Monday, May 19, 2008

A Moment in Time

"I assure you no art was ever less spontaneous than mine. What I do is the result of reflection and study of the great masters; of inspiration, spontaneity, temperament ... I know nothing."-Edgar Degas

The Philips Gallery is in many ways one of DC’s most unique museums. In fact, the Philips, which opened in 1921, was actually the first museum of modern art to open in America. Unlike the National Gallery, the National Museum of African Art, and many of the city's other museums, it is not a massive building designed specifically for its current use. Rather, it is a small museum which was formerly the home of owner, Duncan Philips. I remember the first time I visited this museum; I was so enchanted that I longed to move in and make the museum my home. I still harbor this unrealistic dream of living in a similar city home surrounded by beautiful art.

Recently, a new exhibit called Degas to Deibenkorn: The Philips Collects, has come to the museum. As its title indicates, a wide variety of artists are incorporated into this one exhibit: Hans Hofman, Ansel Adams, Elizabeth Murray, and Sean Scully to name a few. Needless to say, the works are not limited to just paintings. Photography, paper works, and sculpture are also included. However, among all these artists, it is Degas that attracts me most to this exhibit. It is not that I dislike the works of the others, but Degas and the related impressionist style have special appeal to me.

Although Degas painted in the nineteenth century, I believe the concepts on which he based his works are still very applicable to today’s society. Degas adamantly rejected the label impressionist; however, he, like other impressionist artists, painted pictures which captured one single moment in time. Essentially, his paintings are like snapshots which forever preserve the actions, movements, and emotions of on fleeting instant. In some works, such as Dancers in Pink, figures are actually cut off to emphasize Degas’s ability to portray a split second in the scope of all time. Degas used this technique to comment on the ephemeral qualities of life. Many people rush through life without ever stopping to appreciate the small things occurring around them. Thus, Degas focused on the transitory moments of life.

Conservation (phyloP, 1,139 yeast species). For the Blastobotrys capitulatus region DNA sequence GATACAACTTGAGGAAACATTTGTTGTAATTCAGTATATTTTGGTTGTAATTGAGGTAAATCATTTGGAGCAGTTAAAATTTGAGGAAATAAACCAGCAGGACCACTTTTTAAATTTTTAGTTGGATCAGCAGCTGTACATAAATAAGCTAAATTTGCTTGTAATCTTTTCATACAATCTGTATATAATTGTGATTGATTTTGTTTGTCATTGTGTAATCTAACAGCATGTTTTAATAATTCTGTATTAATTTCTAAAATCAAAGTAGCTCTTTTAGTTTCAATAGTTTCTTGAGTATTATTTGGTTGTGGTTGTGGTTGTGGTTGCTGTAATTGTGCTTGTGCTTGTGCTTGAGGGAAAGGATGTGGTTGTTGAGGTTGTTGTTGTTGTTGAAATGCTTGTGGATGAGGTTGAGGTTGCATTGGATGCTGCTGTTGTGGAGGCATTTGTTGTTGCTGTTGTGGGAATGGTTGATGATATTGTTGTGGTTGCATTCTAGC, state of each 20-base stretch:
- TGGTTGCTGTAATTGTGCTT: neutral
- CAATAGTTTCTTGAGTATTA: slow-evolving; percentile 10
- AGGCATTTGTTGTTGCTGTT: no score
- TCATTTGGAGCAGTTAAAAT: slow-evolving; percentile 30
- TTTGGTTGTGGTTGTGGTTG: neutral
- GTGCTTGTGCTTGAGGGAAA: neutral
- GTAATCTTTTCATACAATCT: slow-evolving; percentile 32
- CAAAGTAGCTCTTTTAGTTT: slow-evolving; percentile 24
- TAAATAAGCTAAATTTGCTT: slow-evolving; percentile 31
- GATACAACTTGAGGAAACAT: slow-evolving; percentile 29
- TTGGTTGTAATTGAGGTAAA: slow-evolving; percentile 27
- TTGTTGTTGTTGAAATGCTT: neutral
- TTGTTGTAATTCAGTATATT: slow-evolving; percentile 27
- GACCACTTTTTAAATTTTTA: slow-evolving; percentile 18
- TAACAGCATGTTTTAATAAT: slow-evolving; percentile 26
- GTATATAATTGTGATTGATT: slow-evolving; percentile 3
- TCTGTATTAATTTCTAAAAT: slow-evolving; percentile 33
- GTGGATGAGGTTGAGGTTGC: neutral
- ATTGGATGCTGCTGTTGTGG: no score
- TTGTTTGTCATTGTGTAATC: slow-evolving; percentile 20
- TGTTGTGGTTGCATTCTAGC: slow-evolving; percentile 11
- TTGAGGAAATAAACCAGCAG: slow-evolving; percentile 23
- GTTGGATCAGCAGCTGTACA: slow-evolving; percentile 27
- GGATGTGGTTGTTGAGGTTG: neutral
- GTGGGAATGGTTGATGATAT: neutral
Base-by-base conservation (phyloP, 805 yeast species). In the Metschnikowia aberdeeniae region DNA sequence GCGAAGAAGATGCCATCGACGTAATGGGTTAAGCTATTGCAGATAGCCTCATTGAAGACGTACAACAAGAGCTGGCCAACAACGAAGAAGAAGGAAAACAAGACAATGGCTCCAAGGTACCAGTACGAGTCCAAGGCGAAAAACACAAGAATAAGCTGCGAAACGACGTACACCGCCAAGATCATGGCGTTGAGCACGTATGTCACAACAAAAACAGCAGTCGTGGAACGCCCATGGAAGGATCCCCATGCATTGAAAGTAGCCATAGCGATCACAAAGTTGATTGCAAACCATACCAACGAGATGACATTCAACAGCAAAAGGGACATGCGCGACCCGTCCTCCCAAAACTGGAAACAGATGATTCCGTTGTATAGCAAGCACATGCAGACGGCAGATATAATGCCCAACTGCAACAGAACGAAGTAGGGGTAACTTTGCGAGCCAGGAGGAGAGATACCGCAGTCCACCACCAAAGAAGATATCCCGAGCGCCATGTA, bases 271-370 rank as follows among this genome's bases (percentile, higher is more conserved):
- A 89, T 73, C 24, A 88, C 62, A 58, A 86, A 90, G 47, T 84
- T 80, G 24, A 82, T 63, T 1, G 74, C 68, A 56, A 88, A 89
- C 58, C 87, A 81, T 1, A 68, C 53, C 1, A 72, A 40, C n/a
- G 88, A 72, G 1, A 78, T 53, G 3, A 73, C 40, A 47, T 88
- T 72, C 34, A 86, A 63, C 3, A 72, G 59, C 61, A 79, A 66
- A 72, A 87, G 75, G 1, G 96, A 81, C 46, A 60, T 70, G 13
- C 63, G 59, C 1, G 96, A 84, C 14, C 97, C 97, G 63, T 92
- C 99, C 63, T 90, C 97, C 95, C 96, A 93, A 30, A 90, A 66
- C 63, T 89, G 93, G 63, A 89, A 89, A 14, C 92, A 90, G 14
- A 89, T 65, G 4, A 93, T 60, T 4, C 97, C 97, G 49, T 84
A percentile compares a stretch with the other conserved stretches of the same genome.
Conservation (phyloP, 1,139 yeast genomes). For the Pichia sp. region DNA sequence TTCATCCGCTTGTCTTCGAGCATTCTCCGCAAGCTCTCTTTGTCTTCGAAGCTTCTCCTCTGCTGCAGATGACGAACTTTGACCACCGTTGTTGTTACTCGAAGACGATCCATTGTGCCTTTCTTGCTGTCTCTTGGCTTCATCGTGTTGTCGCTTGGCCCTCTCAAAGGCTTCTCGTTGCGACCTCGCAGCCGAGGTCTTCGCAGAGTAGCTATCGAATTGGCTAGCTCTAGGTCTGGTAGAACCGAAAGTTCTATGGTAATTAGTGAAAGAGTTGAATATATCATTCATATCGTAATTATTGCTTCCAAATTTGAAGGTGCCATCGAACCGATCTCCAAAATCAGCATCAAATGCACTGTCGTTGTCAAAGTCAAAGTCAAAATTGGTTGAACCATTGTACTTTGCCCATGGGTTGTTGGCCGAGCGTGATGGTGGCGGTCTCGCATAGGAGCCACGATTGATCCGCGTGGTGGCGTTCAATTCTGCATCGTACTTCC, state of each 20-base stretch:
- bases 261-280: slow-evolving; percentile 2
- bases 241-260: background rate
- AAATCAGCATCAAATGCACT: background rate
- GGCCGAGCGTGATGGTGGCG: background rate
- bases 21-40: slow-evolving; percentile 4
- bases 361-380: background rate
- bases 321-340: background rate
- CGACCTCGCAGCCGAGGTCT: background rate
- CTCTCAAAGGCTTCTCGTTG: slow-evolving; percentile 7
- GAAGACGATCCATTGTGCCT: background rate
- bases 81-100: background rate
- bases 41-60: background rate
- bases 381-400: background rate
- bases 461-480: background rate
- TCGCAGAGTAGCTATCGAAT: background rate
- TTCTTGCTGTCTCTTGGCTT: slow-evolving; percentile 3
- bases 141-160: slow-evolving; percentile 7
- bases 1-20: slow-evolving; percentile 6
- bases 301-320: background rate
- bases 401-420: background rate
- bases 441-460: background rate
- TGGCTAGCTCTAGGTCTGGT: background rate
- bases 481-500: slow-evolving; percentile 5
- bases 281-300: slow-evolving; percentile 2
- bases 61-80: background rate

In modern times, society pushes people to move faster and faster. Many children are raised to live by the phrase, “time is money.” New technology and tools such as cell phones, Blackberries, and iPhones further increase the speed of the average person’s life. Therefore, it is often rare for people to take the time to appreciate individual moments whether they be extremely important or seemingly inconsequential. It is entirely possible that such people will find their lives flying past them without truly realizing it. Recently, I myself have been victim to this reality so much so that I have not even found the time to visit the exhibit at the Philips Gallery. Soon, however, I hope to slow down my own pace enough so that I can enjoy the works of Degas and his fellow artists before the exhibit is deconstructed. Thus, it can be seen Degas’s themes are relevant in today’s world and will probably be so for generations to come.

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